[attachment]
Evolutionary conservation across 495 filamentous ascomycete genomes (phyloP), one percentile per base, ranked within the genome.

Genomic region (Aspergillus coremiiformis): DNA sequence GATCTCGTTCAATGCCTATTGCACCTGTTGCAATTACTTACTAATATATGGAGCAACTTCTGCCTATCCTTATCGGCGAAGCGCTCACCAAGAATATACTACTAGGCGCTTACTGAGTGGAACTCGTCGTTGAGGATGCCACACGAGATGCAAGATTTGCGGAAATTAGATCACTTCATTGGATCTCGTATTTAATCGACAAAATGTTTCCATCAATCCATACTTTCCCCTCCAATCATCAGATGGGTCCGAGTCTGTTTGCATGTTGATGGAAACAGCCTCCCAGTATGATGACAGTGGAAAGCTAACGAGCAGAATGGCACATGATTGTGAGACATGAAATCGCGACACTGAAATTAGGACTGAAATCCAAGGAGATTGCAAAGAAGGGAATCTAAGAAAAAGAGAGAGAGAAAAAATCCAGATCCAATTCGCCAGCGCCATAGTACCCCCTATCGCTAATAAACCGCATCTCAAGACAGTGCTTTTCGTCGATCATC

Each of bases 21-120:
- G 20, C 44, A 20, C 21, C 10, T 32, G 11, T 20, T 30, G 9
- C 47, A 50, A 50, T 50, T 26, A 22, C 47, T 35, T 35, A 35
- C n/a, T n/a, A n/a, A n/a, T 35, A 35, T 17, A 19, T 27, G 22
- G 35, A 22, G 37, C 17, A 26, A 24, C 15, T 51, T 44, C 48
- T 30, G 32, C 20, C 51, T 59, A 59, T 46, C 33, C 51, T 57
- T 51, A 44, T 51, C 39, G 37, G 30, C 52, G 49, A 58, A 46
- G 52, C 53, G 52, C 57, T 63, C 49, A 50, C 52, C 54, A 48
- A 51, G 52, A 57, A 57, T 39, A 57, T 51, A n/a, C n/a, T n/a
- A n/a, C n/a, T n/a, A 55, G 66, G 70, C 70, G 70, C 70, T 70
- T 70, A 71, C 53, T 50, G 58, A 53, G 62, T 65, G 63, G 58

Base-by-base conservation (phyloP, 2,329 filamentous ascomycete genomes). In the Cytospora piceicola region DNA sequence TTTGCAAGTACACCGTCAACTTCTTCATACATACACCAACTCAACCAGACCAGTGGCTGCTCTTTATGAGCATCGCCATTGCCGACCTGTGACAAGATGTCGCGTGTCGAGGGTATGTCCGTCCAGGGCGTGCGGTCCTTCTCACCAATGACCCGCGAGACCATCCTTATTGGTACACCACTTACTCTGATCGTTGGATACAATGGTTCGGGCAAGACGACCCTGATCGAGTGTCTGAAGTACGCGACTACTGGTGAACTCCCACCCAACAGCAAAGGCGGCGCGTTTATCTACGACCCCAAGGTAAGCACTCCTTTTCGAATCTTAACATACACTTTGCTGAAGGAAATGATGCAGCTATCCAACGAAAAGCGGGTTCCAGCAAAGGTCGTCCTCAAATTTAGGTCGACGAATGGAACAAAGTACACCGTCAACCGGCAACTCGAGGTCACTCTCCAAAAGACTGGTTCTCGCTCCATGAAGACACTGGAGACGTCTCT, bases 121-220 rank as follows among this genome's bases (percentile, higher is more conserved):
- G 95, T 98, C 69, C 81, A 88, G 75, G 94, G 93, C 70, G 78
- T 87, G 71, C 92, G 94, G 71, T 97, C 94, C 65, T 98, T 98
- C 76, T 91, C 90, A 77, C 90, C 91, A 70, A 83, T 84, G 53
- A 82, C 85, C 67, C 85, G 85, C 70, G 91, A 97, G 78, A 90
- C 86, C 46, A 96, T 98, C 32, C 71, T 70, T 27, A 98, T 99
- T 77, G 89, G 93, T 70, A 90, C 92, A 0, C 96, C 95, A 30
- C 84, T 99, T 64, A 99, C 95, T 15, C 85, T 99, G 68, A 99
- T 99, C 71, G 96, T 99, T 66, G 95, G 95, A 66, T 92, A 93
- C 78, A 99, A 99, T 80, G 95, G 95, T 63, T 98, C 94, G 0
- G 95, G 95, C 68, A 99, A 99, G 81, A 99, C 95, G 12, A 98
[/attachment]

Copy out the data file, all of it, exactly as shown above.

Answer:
Evolutionary conservation across 495 filamentous ascomycete genomes (phyloP), one percentile per base, ranked within the genome.

Genomic region (Aspergillus coremiiformis): DNA sequence GATCTCGTTCAATGCCTATTGCACCTGTTGCAATTACTTACTAATATATGGAGCAACTTCTGCCTATCCTTATCGGCGAAGCGCTCACCAAGAATATACTACTAGGCGCTTACTGAGTGGAACTCGTCGTTGAGGATGCCACACGAGATGCAAGATTTGCGGAAATTAGATCACTTCATTGGATCTCGTATTTAATCGACAAAATGTTTCCATCAATCCATACTTTCCCCTCCAATCATCAGATGGGTCCGAGTCTGTTTGCATGTTGATGGAAACAGCCTCCCAGTATGATGACAGTGGAAAGCTAACGAGCAGAATGGCACATGATTGTGAGACATGAAATCGCGACACTGAAATTAGGACTGAAATCCAAGGAGATTGCAAAGAAGGGAATCTAAGAAAAAGAGAGAGAGAAAAAATCCAGATCCAATTCGCCAGCGCCATAGTACCCCCTATCGCTAATAAACCGCATCTCAAGACAGTGCTTTTCGTCGATCATC

Each of bases 21-120:
- G 20, C 44, A 20, C 21, C 10, T 32, G 11, T 20, T 30, G 9
- C 47, A 50, A 50, T 50, T 26, A 22, C 47, T 35, T 35, A 35
- C n/a, T n/a, A n/a, A n/a, T 35, A 35, T 17, A 19, T 27, G 22
- G 35, A 22, G 37, C 17, A 26, A 24, C 15, T 51, T 44, C 48
- T 30, G 32, C 20, C 51, T 59, A 59, T 46, C 33, C 51, T 57
- T 51, A 44, T 51, C 39, G 37, G 30, C 52, G 49, A 58, A 46
- G 52, C 53, G 52, C 57, T 63, C 49, A 50, C 52, C 54, A 48
- A 51, G 52, A 57, A 57, T 39, A 57, T 51, A n/a, C n/a, T n/a
- A n/a, C n/a, T n/a, A 55, G 66, G 70, C 70, G 70, C 70, T 70
- T 70, A 71, C 53, T 50, G 58, A 53, G 62, T 65, G 63, G 58

Base-by-base conservation (phyloP, 2,329 filamentous ascomycete genomes). In the Cytospora piceicola region DNA sequence TTTGCAAGTACACCGTCAACTTCTTCATACATACACCAACTCAACCAGACCAGTGGCTGCTCTTTATGAGCATCGCCATTGCCGACCTGTGACAAGATGTCGCGTGTCGAGGGTATGTCCGTCCAGGGCGTGCGGTCCTTCTCACCAATGACCCGCGAGACCATCCTTATTGGTACACCACTTACTCTGATCGTTGGATACAATGGTTCGGGCAAGACGACCCTGATCGAGTGTCTGAAGTACGCGACTACTGGTGAACTCCCACCCAACAGCAAAGGCGGCGCGTTTATCTACGACCCCAAGGTAAGCACTCCTTTTCGAATCTTAACATACACTTTGCTGAAGGAAATGATGCAGCTATCCAACGAAAAGCGGGTTCCAGCAAAGGTCGTCCTCAAATTTAGGTCGACGAATGGAACAAAGTACACCGTCAACCGGCAACTCGAGGTCACTCTCCAAAAGACTGGTTCTCGCTCCATGAAGACACTGGAGACGTCTCT, bases 121-220 rank as follows among this genome's bases (percentile, higher is more conserved):
- G 95, T 98, C 69, C 81, A 88, G 75, G 94, G 93, C 70, G 78
- T 87, G 71, C 92, G 94, G 71, T 97, C 94, C 65, T 98, T 98
- C 76, T 91, C 90, A 77, C 90, C 91, A 70, A 83, T 84, G 53
- A 82, C 85, C 67, C 85, G 85, C 70, G 91, A 97, G 78, A 90
- C 86, C 46, A 96, T 98, C 32, C 71, T 70, T 27, A 98, T 99
- T 77, G 89, G 93, T 70, A 90, C 92, A 0, C 96, C 95, A 30
- C 84, T 99, T 64, A 99, C 95, T 15, C 85, T 99, G 68, A 99
- T 99, C 71, G 96, T 99, T 66, G 95, G 95, A 66, T 92, A 93
- C 78, A 99, A 99, T 80, G 95, G 95, T 63, T 98, C 94, G 0
- G 95, G 95, C 68, A 99, A 99, G 81, A 99, C 95, G 12, A 98